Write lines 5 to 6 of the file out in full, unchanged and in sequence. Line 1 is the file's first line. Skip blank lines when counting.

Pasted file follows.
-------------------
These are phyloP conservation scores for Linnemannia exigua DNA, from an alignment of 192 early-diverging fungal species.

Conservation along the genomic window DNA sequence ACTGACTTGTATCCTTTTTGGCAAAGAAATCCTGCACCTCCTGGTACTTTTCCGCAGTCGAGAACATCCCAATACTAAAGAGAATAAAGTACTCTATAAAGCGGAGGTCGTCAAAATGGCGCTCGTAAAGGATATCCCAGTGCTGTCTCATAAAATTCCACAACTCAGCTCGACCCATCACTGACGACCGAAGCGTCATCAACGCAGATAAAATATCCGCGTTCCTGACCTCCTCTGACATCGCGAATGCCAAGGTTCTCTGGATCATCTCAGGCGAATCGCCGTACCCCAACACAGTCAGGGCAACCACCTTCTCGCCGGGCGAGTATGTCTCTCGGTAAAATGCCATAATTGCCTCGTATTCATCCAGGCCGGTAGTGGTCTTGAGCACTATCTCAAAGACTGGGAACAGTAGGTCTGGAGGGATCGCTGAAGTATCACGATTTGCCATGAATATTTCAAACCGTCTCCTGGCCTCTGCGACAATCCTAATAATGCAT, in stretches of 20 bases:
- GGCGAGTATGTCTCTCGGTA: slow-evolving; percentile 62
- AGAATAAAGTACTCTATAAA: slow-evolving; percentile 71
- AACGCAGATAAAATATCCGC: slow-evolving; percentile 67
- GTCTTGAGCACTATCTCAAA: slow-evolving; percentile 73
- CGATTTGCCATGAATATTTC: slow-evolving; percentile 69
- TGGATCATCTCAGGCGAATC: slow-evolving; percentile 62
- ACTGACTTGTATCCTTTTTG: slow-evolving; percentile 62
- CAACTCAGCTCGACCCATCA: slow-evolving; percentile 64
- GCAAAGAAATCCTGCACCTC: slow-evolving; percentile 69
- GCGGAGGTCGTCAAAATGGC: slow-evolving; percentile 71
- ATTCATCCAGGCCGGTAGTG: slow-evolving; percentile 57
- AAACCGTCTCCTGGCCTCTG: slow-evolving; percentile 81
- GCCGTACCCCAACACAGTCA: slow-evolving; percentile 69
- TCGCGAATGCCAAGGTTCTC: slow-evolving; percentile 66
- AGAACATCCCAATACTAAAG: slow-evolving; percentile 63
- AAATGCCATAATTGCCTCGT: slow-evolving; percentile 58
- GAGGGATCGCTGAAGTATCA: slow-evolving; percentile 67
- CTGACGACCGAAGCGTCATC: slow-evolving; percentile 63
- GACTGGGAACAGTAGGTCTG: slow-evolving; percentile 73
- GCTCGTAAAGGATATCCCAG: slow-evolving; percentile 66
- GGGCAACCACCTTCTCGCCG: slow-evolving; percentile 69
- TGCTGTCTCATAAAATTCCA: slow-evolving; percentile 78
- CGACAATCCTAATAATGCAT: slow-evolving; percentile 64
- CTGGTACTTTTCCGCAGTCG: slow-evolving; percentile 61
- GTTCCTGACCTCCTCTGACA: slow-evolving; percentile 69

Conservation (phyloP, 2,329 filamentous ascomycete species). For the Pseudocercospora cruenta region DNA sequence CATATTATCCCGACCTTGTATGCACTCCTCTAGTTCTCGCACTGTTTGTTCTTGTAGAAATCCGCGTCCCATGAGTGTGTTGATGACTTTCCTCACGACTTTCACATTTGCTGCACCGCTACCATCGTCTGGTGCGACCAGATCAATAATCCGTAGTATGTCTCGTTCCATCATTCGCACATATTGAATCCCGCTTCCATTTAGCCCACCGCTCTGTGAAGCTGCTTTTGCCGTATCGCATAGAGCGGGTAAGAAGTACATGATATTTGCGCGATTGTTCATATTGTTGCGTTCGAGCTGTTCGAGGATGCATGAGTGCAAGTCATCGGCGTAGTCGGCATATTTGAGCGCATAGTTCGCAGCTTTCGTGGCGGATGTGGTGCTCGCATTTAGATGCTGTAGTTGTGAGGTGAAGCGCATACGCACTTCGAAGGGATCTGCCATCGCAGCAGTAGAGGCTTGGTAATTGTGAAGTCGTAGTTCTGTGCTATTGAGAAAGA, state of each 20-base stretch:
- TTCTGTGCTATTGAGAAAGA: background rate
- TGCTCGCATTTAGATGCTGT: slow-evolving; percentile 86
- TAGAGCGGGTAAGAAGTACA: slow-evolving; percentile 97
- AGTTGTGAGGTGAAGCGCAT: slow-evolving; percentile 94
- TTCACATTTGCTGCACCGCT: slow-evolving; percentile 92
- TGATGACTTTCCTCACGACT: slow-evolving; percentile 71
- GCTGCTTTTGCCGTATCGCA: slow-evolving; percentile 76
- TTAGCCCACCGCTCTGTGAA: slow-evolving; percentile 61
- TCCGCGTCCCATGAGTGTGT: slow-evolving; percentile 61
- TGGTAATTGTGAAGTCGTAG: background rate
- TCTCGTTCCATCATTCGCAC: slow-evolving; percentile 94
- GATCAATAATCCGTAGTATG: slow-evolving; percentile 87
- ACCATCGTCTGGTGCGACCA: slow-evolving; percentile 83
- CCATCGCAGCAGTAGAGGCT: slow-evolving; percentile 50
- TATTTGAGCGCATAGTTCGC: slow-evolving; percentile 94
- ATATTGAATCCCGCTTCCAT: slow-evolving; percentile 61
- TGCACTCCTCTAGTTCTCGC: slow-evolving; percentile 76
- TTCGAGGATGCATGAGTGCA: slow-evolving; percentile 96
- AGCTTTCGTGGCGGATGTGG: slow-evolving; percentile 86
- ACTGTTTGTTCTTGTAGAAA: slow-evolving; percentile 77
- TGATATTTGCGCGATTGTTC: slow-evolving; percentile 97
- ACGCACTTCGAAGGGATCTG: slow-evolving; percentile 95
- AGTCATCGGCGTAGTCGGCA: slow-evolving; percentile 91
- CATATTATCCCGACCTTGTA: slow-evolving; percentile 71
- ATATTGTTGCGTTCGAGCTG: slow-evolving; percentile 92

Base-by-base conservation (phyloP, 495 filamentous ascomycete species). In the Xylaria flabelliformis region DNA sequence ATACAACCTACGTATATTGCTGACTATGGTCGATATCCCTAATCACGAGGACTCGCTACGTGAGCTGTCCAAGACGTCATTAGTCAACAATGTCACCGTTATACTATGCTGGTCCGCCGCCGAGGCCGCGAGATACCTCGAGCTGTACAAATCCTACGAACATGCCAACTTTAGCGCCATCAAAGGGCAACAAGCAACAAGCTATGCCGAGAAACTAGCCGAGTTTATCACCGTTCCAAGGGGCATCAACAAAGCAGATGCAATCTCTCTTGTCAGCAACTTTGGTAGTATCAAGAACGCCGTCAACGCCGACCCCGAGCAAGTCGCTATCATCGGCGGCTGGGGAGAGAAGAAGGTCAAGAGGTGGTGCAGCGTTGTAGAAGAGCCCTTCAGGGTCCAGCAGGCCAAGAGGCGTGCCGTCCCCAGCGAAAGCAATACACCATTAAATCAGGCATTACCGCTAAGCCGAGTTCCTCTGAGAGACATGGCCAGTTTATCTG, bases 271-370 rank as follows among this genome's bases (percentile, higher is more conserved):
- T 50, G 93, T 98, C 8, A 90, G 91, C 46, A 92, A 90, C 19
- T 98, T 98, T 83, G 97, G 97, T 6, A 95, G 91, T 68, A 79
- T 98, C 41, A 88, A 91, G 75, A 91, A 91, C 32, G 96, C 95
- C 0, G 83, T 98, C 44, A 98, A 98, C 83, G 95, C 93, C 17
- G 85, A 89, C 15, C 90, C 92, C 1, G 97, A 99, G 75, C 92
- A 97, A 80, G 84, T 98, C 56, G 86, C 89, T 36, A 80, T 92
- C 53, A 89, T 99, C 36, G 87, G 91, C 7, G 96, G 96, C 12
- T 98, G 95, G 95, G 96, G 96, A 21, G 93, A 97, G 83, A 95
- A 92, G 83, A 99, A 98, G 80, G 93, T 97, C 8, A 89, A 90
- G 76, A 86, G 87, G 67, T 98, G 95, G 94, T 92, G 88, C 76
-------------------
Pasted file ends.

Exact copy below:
- AACGCAGATAAAATATCCGC: slow-evolving; percentile 67
- GTCTTGAGCACTATCTCAAA: slow-evolving; percentile 73